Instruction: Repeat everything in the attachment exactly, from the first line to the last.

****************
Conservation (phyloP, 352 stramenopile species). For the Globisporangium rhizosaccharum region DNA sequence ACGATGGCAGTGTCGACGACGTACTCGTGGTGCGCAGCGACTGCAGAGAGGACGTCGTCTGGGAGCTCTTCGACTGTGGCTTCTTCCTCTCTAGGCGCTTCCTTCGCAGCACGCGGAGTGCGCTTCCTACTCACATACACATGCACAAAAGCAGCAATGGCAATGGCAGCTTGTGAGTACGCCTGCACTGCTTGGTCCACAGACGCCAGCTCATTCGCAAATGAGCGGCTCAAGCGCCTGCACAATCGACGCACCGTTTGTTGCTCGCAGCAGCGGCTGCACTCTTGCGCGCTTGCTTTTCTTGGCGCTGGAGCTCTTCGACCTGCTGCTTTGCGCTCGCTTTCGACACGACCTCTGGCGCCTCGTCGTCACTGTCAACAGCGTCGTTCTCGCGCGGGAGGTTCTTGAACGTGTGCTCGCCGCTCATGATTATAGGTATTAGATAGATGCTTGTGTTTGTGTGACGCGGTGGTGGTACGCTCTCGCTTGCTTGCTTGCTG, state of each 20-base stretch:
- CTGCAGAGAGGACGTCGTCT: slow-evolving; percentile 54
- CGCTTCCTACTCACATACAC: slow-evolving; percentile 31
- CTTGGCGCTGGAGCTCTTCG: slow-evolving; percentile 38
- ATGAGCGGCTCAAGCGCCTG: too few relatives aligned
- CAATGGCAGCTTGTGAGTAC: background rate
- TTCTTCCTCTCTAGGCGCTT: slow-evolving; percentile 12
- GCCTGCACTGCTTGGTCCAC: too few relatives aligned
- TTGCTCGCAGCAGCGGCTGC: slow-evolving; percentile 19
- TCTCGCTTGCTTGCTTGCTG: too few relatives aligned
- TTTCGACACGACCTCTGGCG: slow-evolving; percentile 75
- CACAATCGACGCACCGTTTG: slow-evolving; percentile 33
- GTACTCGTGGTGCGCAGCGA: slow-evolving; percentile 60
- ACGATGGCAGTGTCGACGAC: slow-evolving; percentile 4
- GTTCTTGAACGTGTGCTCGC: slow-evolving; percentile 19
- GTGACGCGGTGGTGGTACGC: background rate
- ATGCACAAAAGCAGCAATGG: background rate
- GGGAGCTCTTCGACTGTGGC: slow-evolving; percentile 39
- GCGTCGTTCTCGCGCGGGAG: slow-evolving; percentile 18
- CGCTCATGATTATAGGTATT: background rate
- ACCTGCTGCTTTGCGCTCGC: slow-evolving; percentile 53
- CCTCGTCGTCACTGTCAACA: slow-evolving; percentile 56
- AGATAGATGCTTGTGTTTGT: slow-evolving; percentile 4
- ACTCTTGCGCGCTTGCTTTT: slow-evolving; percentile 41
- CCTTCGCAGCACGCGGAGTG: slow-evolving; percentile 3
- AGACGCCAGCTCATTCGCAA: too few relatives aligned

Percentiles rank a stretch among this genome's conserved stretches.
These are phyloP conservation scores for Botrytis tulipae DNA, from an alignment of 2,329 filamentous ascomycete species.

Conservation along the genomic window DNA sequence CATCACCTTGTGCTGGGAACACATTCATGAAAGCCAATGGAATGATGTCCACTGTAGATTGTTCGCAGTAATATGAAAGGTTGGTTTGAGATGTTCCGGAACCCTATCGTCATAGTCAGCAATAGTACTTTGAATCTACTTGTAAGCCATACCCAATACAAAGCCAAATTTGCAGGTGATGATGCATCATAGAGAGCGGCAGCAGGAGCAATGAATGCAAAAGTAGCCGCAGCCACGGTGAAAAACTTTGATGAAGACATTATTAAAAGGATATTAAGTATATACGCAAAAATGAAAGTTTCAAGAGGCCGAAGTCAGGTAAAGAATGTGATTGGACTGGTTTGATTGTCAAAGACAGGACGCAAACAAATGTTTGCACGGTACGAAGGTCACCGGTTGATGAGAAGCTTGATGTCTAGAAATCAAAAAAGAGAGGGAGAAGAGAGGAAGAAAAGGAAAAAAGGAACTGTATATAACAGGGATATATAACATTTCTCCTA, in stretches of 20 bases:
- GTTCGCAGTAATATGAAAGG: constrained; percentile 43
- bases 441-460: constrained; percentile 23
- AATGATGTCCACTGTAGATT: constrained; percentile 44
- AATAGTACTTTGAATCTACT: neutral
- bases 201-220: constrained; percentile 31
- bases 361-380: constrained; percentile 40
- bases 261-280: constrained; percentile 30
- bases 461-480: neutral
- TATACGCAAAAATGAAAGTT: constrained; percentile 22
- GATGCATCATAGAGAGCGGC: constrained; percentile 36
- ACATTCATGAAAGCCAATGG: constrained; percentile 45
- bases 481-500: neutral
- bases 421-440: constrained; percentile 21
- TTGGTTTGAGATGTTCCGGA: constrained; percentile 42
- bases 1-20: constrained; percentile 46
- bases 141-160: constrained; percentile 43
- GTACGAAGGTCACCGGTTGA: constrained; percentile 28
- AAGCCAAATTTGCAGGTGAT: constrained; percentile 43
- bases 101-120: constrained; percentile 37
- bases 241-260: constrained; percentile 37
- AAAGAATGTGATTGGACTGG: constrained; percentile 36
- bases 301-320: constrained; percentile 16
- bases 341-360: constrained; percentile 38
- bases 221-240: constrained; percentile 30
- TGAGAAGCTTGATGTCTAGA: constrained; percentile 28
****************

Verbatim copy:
Conservation (phyloP, 352 stramenopile species). For the Globisporangium rhizosaccharum region DNA sequence ACGATGGCAGTGTCGACGACGTACTCGTGGTGCGCAGCGACTGCAGAGAGGACGTCGTCTGGGAGCTCTTCGACTGTGGCTTCTTCCTCTCTAGGCGCTTCCTTCGCAGCACGCGGAGTGCGCTTCCTACTCACATACACATGCACAAAAGCAGCAATGGCAATGGCAGCTTGTGAGTACGCCTGCACTGCTTGGTCCACAGACGCCAGCTCATTCGCAAATGAGCGGCTCAAGCGCCTGCACAATCGACGCACCGTTTGTTGCTCGCAGCAGCGGCTGCACTCTTGCGCGCTTGCTTTTCTTGGCGCTGGAGCTCTTCGACCTGCTGCTTTGCGCTCGCTTTCGACACGACCTCTGGCGCCTCGTCGTCACTGTCAACAGCGTCGTTCTCGCGCGGGAGGTTCTTGAACGTGTGCTCGCCGCTCATGATTATAGGTATTAGATAGATGCTTGTGTTTGTGTGACGCGGTGGTGGTACGCTCTCGCTTGCTTGCTTGCTG, state of each 20-base stretch:
- CTGCAGAGAGGACGTCGTCT: slow-evolving; percentile 54
- CGCTTCCTACTCACATACAC: slow-evolving; percentile 31
- CTTGGCGCTGGAGCTCTTCG: slow-evolving; percentile 38
- ATGAGCGGCTCAAGCGCCTG: too few relatives aligned
- CAATGGCAGCTTGTGAGTAC: background rate
- TTCTTCCTCTCTAGGCGCTT: slow-evolving; percentile 12
- GCCTGCACTGCTTGGTCCAC: too few relatives aligned
- TTGCTCGCAGCAGCGGCTGC: slow-evolving; percentile 19
- TCTCGCTTGCTTGCTTGCTG: too few relatives aligned
- TTTCGACACGACCTCTGGCG: slow-evolving; percentile 75
- CACAATCGACGCACCGTTTG: slow-evolving; percentile 33
- GTACTCGTGGTGCGCAGCGA: slow-evolving; percentile 60
- ACGATGGCAGTGTCGACGAC: slow-evolving; percentile 4
- GTTCTTGAACGTGTGCTCGC: slow-evolving; percentile 19
- GTGACGCGGTGGTGGTACGC: background rate
- ATGCACAAAAGCAGCAATGG: background rate
- GGGAGCTCTTCGACTGTGGC: slow-evolving; percentile 39
- GCGTCGTTCTCGCGCGGGAG: slow-evolving; percentile 18
- CGCTCATGATTATAGGTATT: background rate
- ACCTGCTGCTTTGCGCTCGC: slow-evolving; percentile 53
- CCTCGTCGTCACTGTCAACA: slow-evolving; percentile 56
- AGATAGATGCTTGTGTTTGT: slow-evolving; percentile 4
- ACTCTTGCGCGCTTGCTTTT: slow-evolving; percentile 41
- CCTTCGCAGCACGCGGAGTG: slow-evolving; percentile 3
- AGACGCCAGCTCATTCGCAA: too few relatives aligned

Percentiles rank a stretch among this genome's conserved stretches.
These are phyloP conservation scores for Botrytis tulipae DNA, from an alignment of 2,329 filamentous ascomycete species.

Conservation along the genomic window DNA sequence CATCACCTTGTGCTGGGAACACATTCATGAAAGCCAATGGAATGATGTCCACTGTAGATTGTTCGCAGTAATATGAAAGGTTGGTTTGAGATGTTCCGGAACCCTATCGTCATAGTCAGCAATAGTACTTTGAATCTACTTGTAAGCCATACCCAATACAAAGCCAAATTTGCAGGTGATGATGCATCATAGAGAGCGGCAGCAGGAGCAATGAATGCAAAAGTAGCCGCAGCCACGGTGAAAAACTTTGATGAAGACATTATTAAAAGGATATTAAGTATATACGCAAAAATGAAAGTTTCAAGAGGCCGAAGTCAGGTAAAGAATGTGATTGGACTGGTTTGATTGTCAAAGACAGGACGCAAACAAATGTTTGCACGGTACGAAGGTCACCGGTTGATGAGAAGCTTGATGTCTAGAAATCAAAAAAGAGAGGGAGAAGAGAGGAAGAAAAGGAAAAAAGGAACTGTATATAACAGGGATATATAACATTTCTCCTA, in stretches of 20 bases:
- GTTCGCAGTAATATGAAAGG: constrained; percentile 43
- bases 441-460: constrained; percentile 23
- AATGATGTCCACTGTAGATT: constrained; percentile 44
- AATAGTACTTTGAATCTACT: neutral
- bases 201-220: constrained; percentile 31
- bases 361-380: constrained; percentile 40
- bases 261-280: constrained; percentile 30
- bases 461-480: neutral
- TATACGCAAAAATGAAAGTT: constrained; percentile 22
- GATGCATCATAGAGAGCGGC: constrained; percentile 36
- ACATTCATGAAAGCCAATGG: constrained; percentile 45
- bases 481-500: neutral
- bases 421-440: constrained; percentile 21
- TTGGTTTGAGATGTTCCGGA: constrained; percentile 42
- bases 1-20: constrained; percentile 46
- bases 141-160: constrained; percentile 43
- GTACGAAGGTCACCGGTTGA: constrained; percentile 28
- AAGCCAAATTTGCAGGTGAT: constrained; percentile 43
- bases 101-120: constrained; percentile 37
- bases 241-260: constrained; percentile 37
- AAAGAATGTGATTGGACTGG: constrained; percentile 36
- bases 301-320: constrained; percentile 16
- bases 341-360: constrained; percentile 38
- bases 221-240: constrained; percentile 30
- TGAGAAGCTTGATGTCTAGA: constrained; percentile 28